Evaluation of Standardized Password-Based Key Derivation against Parallel Processing Platforms

  • Markus Dürmuth
  • Tim Güneysu
  • Markus Kasper
  • Christof Paar
  • Tolga Yalcin
  • Ralf Zimmermann
Part of the Lecture Notes in Computer Science book series (LNCS, volume 7459)


Passwords are still the preferred method of user authentication for a large number of applications. In order to derive cryptographic keys from (human-entered) passwords, key-derivation functions are used. One of the most well-known key-derivation functions is the standardized PBKDF2 (RFC2898), which is used in TrueCrypt, CCMP of WPA2, and many more. In this work, we evaluate the security of PBKDF2 against password guessing attacks using state-of-the-art parallel computing architectures, with the goal to find parameters for the PBKDF2 that protect against today’s attacks. In particular we developed fast implementations of the PBKDF2 on FPGA-clusters and GPU-clusters. These two families of platforms both have a better price-performance ratio than PC-clusters and pose, thus, a great threat when running large scale guessing attacks. To the best of our knowledge, we demonstrate the fastest attacks against PBKDF2, and show that we can guess more than 65% of typical passwords in about one week.


Unable to display preview. Download preview PDF.

Unable to display preview. Download preview PDF.


  1. 1.
    Bishop, M., Klein, D.V.: Improving system security via proactive password checking. Computers & Security 14(3), 233–249 (1995)CrossRefGoogle Scholar
  2. 2.
    Narayanan, A., Shmatikov, V.: Fast dictionary attacks on passwords using time-space tradeoff. In: Proc. 12th ACM Conference on Computer and Communications Security, pp. 364–372. ACM, New York (2005)CrossRefGoogle Scholar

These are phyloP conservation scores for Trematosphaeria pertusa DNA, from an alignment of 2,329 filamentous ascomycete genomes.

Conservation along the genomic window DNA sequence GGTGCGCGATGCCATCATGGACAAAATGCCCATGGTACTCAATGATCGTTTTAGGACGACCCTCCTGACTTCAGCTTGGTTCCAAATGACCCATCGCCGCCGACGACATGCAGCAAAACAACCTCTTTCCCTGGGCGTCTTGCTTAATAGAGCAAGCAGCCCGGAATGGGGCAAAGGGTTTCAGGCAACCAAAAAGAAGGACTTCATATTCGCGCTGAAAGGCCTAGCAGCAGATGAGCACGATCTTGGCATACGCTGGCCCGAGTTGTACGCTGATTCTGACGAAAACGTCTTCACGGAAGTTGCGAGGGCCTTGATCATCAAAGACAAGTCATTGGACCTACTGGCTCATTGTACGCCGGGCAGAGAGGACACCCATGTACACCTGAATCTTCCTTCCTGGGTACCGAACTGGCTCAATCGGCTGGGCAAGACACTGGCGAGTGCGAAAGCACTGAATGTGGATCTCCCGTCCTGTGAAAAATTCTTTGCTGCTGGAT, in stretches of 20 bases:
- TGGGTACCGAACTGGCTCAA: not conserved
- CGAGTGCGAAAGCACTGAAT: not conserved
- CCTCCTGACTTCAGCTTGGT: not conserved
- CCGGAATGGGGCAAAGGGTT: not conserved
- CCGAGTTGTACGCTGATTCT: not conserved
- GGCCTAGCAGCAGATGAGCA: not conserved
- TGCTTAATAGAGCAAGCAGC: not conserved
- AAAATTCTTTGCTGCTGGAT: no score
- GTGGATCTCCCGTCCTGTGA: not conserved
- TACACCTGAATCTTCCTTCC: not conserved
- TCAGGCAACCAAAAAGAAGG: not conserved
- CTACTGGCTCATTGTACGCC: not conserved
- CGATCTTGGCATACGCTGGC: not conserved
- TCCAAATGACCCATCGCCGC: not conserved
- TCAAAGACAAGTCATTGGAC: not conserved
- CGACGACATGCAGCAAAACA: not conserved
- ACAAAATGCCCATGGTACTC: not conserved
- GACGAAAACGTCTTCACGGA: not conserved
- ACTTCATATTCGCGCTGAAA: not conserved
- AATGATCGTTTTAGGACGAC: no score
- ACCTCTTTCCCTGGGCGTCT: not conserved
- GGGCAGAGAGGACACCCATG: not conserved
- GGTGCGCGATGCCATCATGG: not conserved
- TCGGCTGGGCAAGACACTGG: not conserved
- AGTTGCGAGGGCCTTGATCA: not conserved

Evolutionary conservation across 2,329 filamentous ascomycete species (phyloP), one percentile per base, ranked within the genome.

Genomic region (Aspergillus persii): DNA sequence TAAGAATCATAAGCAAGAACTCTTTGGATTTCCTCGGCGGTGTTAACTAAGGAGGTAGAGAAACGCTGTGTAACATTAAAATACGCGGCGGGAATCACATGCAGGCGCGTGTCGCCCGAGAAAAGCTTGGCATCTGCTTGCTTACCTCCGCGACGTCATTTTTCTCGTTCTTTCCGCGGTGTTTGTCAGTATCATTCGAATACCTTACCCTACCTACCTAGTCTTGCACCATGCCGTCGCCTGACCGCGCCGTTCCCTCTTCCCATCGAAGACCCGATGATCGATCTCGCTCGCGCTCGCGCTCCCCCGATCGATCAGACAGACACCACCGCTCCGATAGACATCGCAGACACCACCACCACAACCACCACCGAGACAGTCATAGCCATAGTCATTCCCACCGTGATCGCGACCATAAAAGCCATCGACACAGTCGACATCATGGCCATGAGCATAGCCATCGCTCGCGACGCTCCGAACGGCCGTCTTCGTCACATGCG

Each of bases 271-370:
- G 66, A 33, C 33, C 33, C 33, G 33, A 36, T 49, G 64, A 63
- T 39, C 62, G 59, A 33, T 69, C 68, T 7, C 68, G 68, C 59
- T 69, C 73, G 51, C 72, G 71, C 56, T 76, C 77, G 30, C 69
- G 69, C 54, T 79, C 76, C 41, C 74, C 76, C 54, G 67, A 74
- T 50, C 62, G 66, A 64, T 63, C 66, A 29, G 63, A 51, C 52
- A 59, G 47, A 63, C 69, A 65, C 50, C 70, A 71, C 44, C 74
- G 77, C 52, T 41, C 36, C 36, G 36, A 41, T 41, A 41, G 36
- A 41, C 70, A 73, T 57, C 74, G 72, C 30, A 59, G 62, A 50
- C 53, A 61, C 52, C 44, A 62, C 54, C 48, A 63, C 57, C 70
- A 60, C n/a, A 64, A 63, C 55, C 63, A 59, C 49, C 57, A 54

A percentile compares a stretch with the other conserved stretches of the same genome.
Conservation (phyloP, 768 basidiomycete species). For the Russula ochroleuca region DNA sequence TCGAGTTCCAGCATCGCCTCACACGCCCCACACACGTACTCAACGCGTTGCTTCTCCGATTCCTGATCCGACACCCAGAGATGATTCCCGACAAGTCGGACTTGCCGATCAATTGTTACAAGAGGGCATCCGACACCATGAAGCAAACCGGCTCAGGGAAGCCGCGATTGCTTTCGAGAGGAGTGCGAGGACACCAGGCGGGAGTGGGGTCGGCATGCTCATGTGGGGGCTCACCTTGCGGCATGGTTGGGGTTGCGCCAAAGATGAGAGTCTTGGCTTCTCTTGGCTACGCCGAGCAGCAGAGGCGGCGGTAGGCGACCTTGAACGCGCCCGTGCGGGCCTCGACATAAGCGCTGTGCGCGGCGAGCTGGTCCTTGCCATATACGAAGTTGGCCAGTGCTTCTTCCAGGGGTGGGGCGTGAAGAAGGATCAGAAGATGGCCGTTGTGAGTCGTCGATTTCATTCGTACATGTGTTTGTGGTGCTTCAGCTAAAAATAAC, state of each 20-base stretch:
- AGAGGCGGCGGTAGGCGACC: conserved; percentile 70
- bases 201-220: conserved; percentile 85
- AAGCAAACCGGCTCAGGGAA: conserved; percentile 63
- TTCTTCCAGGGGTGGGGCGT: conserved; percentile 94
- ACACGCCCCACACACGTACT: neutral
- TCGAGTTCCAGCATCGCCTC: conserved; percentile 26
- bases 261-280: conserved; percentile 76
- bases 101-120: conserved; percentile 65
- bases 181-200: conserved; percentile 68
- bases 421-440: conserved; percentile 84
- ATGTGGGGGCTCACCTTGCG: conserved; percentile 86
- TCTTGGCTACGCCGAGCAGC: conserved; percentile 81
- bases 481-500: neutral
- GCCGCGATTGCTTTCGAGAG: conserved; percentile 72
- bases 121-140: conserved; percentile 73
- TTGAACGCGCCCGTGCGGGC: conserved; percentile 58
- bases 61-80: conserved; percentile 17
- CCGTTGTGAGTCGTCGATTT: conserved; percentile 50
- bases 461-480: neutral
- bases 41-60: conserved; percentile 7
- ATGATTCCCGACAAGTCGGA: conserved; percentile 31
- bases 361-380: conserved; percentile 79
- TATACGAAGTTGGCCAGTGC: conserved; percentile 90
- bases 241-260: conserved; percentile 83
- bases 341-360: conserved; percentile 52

3. 3.
    Weir, M., Aggarwal, S., de Medeiros, B., Glodek, B.: Password cracking using probabilistic context-free grammars. In: IEEE Symposium on Security and Privacy, pp. 391–405. IEEE Computer Society (2009)Google Scholar
  4. 4.
    Openwall Community Wiki.: John the Ripper benchmarks (April 2012),
  5. 5.
    Kaliski, B.: PKCS #5: Password-Based Cryptography Specification Version 2.0. RFC 2898 (September 2000),
  6. 6.
    TrueCrypt - Free Open-Source On-The-Fly Encryption (November 2011),
  7. 7.
    OASIS: Open Document Format for Office Applications (OpenDocument) Version 1.2 (April 2012),
  8. 8.
    IEEE Computer Society: IEEE Standard for Information technology 802.11 - Telecommunications and information exchange between systems - Local and metropolitan area networks - Specific requirements (Jun 2007),
  9. 9.
    Lenstra, A.K., Verheul, E.R.: Selecting Cryptographic Key Sizes. Journal of Cryptology 14(4), 255–293 (2001)MathSciNetzbMATHGoogle Scholar
  10. 10.
    Castelluccia, C., Dürmuth, M., Perito, D.: Personal communication (2012)Google Scholar
  11. 11.
  12. 12.
    ElcomSoft: Lightning Hash Cracker (November 2011),
  13. 13.
    Golubev, I.: IGHASHGPU (November 2011),
  14. 14.
    Schober, M.: Efficient password and key recovery using graphics cards. Master’s thesis, Ruhr-Universität Bochum (2010)Google Scholar
  15. 15.
  16. 16.
  17. 17.
    Bevand, M.: Breaking UNIX crypt() on the PlayStation 3 (Presentation, ToorCon 10) (September 2008)Google Scholar
  18. 18.
    Wu, T.: A real-world analysis of kerberos password security. In: Network and Distributed System Security Symposium (1999)Google Scholar
  19. 19.
    Zviran, M., Haga, W.J.: Password security: an empirical study. J. Mgt. Info. Sys. 15(4), 161–185 (1999)Google Scholar